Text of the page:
Compute per System

RPO can also be computed per system, since backup and restoration requirements for each of your systems may be different depending on their functions. For mission-critical systems, you may have near-zero-hour backups combined with continuous or failover replication, ensuring almost 100% uptime. For other non-critical systems, backups can be less frequent.

Time of Day or Week

In addition, RPO may be different depending on the time of day or the day of the week. As an example, if you do not expect systems to handle much data during early morning hours, you can schedule backups at midnight, with a repeat six hours later. You can transition to more frequent backups during office hours, especially if you anticipate data volumes to grow considerably during the daytime. For weekends, you may schedule less frequent backups, particularly if you expect lower data volumes.

The High Cost of Data Loss

Data loss can impact the operations of any organization severely, or worse, lead to severe financial loss. While the eventual impact may be different for each company, larger companies may find it easier to cope with data loss by preparing for it more extensively. On the other hand, smaller organizations may find it difficult to rebound from these potentially crippling events. In some cases, data loss can lead to companies permanently closing their operations.

Longer RPOs mean more potential for significant data loss, which in turn can lead to greater business disruption. Organizations should strive for shorter RPOs. Your disaster recovery (DR) solution plays a role in achieving this goal. For example, to achieve your RPO with zero data loss, a high-availability solution with continuous data replication might be required. However, this is not always feasible considering that each company has different resource availability.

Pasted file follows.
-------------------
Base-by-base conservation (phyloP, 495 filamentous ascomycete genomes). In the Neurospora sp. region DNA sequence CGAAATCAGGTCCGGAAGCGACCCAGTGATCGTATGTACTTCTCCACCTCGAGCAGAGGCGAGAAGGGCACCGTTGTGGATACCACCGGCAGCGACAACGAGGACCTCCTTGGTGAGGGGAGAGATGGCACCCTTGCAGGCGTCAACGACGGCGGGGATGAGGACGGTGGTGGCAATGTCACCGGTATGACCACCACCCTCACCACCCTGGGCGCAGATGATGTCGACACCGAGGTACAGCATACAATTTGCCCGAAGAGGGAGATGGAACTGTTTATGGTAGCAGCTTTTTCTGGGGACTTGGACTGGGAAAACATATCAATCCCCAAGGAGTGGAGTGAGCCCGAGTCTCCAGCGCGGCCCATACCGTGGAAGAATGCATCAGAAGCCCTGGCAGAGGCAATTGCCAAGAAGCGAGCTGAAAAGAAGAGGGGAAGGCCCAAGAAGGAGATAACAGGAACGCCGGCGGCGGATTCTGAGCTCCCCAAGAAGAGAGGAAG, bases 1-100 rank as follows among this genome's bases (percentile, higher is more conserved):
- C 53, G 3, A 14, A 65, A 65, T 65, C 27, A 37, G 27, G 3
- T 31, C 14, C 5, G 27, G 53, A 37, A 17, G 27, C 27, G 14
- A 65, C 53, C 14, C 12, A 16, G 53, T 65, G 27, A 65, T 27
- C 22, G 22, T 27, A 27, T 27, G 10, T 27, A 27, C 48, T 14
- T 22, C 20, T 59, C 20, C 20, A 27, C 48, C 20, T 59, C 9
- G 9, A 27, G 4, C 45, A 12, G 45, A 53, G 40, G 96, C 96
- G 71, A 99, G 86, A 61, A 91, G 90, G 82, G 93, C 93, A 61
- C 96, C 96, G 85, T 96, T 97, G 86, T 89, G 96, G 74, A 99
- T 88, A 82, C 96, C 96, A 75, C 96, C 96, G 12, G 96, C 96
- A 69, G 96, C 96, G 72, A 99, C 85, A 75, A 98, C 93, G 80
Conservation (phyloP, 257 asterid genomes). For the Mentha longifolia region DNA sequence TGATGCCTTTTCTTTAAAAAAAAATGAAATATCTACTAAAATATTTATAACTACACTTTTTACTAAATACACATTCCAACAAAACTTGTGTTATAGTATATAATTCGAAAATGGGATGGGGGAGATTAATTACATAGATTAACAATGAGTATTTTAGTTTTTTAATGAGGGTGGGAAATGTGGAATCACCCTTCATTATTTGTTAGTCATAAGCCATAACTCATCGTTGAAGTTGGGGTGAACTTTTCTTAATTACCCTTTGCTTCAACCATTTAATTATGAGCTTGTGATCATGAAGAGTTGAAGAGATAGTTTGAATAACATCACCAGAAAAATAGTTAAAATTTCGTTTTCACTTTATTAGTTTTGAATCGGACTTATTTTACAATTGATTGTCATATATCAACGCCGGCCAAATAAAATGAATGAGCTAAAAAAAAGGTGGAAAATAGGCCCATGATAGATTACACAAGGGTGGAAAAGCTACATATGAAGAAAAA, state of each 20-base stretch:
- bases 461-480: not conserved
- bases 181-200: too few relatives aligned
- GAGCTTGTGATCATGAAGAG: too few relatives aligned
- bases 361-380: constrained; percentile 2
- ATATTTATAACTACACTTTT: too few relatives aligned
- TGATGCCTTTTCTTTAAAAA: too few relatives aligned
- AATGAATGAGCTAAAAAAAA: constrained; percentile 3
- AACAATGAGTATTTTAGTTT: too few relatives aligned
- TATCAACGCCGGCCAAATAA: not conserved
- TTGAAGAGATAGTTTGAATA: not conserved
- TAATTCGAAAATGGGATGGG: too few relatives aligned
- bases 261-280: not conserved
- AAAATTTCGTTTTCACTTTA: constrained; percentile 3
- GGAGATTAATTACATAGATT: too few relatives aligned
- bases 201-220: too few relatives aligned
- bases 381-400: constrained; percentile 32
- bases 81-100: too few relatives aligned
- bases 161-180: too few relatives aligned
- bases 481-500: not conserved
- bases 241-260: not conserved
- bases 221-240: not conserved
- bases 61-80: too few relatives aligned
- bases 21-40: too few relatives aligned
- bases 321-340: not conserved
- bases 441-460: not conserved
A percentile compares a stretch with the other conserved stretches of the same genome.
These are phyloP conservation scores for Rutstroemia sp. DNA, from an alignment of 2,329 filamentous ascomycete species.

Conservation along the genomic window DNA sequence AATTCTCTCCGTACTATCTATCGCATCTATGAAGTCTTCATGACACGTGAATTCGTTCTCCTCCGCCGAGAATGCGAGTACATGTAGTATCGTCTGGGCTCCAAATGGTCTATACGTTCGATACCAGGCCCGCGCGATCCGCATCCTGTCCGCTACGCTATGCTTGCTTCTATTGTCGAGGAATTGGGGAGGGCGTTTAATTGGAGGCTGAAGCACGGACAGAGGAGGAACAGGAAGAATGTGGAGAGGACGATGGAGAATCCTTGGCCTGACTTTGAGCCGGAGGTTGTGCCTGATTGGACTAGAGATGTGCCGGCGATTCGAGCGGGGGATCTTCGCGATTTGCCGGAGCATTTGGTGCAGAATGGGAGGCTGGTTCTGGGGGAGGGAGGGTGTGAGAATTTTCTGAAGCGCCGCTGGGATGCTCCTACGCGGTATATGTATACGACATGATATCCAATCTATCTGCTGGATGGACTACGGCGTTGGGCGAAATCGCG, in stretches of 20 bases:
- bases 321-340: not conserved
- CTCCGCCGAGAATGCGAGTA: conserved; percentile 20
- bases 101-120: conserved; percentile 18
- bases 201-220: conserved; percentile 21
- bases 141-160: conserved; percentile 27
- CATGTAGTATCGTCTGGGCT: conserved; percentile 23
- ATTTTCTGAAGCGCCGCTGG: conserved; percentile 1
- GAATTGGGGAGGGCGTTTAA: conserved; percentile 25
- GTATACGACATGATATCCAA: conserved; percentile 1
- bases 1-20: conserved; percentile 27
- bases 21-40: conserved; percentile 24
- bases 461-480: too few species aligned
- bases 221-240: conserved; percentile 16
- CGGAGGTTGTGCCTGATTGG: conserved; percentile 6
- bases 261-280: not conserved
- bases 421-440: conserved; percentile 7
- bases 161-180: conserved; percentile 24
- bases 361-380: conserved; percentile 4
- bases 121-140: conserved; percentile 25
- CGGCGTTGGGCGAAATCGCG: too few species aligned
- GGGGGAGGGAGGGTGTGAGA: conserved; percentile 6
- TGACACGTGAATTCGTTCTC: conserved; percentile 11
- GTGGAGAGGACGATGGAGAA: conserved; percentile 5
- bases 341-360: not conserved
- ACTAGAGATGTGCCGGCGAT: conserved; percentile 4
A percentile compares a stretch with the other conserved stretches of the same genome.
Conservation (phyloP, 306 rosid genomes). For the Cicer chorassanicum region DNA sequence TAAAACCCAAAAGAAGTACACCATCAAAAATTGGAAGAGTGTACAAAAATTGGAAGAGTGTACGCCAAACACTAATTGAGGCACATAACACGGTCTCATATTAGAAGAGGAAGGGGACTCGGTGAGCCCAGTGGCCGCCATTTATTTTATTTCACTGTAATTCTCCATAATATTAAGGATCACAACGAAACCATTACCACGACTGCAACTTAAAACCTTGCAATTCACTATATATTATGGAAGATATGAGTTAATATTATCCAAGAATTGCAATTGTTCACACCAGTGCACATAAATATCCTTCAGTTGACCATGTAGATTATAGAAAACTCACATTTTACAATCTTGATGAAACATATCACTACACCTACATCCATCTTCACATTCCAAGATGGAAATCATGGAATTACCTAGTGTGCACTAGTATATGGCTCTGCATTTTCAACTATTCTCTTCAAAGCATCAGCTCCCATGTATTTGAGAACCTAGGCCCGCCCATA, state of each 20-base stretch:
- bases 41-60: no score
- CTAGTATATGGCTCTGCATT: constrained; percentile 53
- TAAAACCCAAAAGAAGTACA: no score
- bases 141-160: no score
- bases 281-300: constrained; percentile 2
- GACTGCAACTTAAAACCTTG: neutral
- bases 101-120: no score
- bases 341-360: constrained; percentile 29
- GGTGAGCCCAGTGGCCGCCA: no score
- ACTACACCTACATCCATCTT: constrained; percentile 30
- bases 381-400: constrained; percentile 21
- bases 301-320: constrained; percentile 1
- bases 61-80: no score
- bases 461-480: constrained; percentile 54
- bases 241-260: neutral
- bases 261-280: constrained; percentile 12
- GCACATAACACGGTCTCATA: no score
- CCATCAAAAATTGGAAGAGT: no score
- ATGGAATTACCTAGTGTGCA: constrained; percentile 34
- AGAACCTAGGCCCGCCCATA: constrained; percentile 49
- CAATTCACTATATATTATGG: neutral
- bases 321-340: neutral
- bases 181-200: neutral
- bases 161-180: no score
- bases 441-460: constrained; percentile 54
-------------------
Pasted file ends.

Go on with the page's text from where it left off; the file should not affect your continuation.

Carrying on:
Consider RPO when setting up data backup procedures for your organization. For organizations that cannot afford to lose significant amounts of data, cloud backup and replication solutions coupled with failover/failback services are ideal. Regular production snapshots and external storage backups may suffice for other organizations with less stringent requirements.

The Role of RPO in Business Continuity

RPO is essential to effective BCP. Without a suitable RPO that allows minimal data loss, an organization does not stand a chance of making it through a disastrous event without suffering losses in both data and reputation.

Organizations must be prepared to spend more time and money to set and achieve a shorter RPO. This occurs particularly if their operations will be impacted significantly by downtime. If an organization insists on a longer RPO without looking at its potential consequences, it may save money in the short term, but it runs the risk of losing more than just data. When setting up RPO, see to it that you have set the maximum tolerable amount of data loss that you can afford, that you know the potential cost of data loss to your operations, and that you have computed the mitigation costs for downtime. Other considerations include IT staff, financial resources, and company reputation.